Minister for Children Tracey Martin is clearly out of her depth after admitting she’s not aware of high profile cases of children who are being abused, National’s Children spokesperson Alfred Ngaro says.
“Today in Question Time, I asked the Minister about two cases which featured in the news last week. One of those cases involved a lawyer calling Oranga Tamariki in February to report a father kicking his son in the head which the Ministry still has not acted on.
“But Mrs Martin today said she knew nothing about either case in spite of them featuring prominently in the media.
“It beggars belief that the Minister in charge and her office have not had this flagged to them since it was in the news six days ago. Her job is to protect vulnerable children and she needs to start paying more attention.
“I have contacted the lawyers involved in both cases to clarify the facts and yet the Minister in charge doesn’t even know that they happened.
“Tracey Martin clearly has no idea what’s going on in her own Ministry and where vulnerable children are at risk, that’s simply not good enough.
“The Prime Minister said this Government would put children at the centre of everything it does. That hasn’t been the case for these children.”
Minister for Children Tracey Martin has some work to do to mend fences with those who are well-placed to help New Zealand children in need of foster care, National’s spokesperson for Children Alfred Ngaro says.
“There are 6,000 of our most vulnerable children in care - 70 per cent of whom are Māori. Where possible, they should be with family and whanau if they are the right people to care for them.
“But the recent TradeMe classified debacle shows that Government hadn’t even bothered to talk to Maori to ensure it attracts the best foster carers to help these children lead better lives.
“Iwi are being told to be part of the solution in finding safe and appropriate homes for these children, but the Government isn’t even bothering to work with them.
“Not only will they not engage with iwi on supporting these children but Oranga Tamariki didn’t even bother to take down the ad and address the community’s concerns for a day and a half – that’s not good enough.
“Claims by the CEO of Oranga Tamariki, Grainne Moss, that they acted immediately to take down the information are wrong - it took much longer than that.
“The Minister must now find a way to repair the broken relationship with the Ngā Rauru, Ngāti Ruanui iwi and other concerned iwi after this botched attempt to find foster homes, and the subsequent misleading information.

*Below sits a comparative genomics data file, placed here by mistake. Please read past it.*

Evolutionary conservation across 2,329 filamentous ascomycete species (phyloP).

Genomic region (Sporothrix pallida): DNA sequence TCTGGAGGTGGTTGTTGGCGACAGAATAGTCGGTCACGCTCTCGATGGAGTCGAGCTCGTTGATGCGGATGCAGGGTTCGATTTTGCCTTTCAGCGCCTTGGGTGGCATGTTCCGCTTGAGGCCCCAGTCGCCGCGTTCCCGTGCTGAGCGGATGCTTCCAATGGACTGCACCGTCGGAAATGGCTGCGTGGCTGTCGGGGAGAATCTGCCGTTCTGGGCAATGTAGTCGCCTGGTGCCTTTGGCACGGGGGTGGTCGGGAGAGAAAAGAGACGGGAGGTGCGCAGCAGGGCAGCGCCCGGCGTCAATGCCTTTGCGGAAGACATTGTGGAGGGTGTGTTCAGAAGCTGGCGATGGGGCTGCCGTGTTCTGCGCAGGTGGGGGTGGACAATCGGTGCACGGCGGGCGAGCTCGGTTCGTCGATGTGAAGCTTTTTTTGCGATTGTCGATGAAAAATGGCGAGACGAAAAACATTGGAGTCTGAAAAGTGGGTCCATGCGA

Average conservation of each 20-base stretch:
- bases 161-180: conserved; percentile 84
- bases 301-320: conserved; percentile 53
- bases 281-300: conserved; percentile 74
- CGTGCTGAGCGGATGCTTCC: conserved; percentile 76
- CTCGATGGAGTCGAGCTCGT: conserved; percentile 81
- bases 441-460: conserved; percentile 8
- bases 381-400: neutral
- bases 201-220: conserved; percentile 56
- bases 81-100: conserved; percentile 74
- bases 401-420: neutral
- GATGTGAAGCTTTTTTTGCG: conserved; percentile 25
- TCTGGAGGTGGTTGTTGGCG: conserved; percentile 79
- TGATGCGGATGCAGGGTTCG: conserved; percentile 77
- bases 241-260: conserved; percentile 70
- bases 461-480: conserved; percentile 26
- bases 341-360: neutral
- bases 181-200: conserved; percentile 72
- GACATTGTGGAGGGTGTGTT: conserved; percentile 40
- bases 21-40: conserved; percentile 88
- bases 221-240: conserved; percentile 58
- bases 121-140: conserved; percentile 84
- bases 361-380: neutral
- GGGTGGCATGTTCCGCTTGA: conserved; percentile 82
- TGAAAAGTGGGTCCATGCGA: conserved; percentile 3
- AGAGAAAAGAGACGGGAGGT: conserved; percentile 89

“Ms Moss claims that Oranga Tamariki has learnt from the mistake. It’s all very well to learn from your mistakes, but not at the expense of a young child looking for a stable environment.
“These children need the best carers and this Government needs to make that happen.”
A scathing report from one of Labour’s union backers following the Government’s decision to pull funding from child support services shows just how egregious the decision is, National’s spokesperson for Children, Alfred Ngaro says.
“Shockwaves are continuing to ripple through communities and interest groups following this week’s announcement from the Government that it will no longer fund the Stand children’s camps in Roxburgh and Otaki, effectively forcing their closure,” Mr Ngaro says.
“Stand needed just $3 million dollars to keep these villages afloat and minister Tracey Martin should have this available in her discretionary fund.
“As the Public Services Association (PSA) points out, this lack of commitment ‘sends a signal that provision of funding for vital services to ensure the well-being of New Zealand’s most vulnerable children, families and whānau needs to be monitored and protected more closely.’
“The community, the Mayors, the unions, and the children rallied to save Stand, but the Government hasn’t listened, and has instead prioritised diplomats over children.
“That extraordinary prioritisation has left 63 people without jobs and 380 traumatised children without a specialised treatment facility.
“The kids at these camps are the most vulnerable in society - they have had sexual, emotional, and physical violence committed against them and the Stand Children’s villages were designed to provide them with the love and support they need to get them back to place of peace.
“I agree with PSA organiser Margaret Takoko that ‘to say the least this is a disappointing result at several levels’, she also reminded us that ‘the loss of these life changing residential programmes … cannot have anything but a negative impact’.
“It is my hope that today, Budget Day, the Government does something to rectify this appalling mistake,” Mr Ngaro says.
The Government’s decision to leave the fate of 380 traumatised children to chance, despite pleas from the community, is a failure of government, leadership, and priorities National’s spokesperson for Children Alfred Ngaro says.
“The Stand children’s camps in Roxburgh and Otaki needed just $3 million to keep running but, instead of acting on her so-called commitment to children, the Prime Minister has chosen to give Winston Peters an eye-watering $1 billion to fritter away on pet foreign affairs projects.
“That extraordinary prioritisation has left 63 people without jobs and 380 traumatised children without a specialised treatment facility.
“The Stand children’s camps are the only agency in Otago that provide intensive residential, wrap-around services for children who have experienced severe trauma.
“Their doors will now be closed, and it’s unknown what will happen to the kids who need this kind of wrap-around support.
“The Government has let down the most vulnerable in our society, despite repeated calls from the National Party, local Mayors, and the community to save the programme.
“For a Prime Minister who has staked her political capital on ending child poverty the position that this Government is taking on this issue is shameful,” Mr Ngaro says.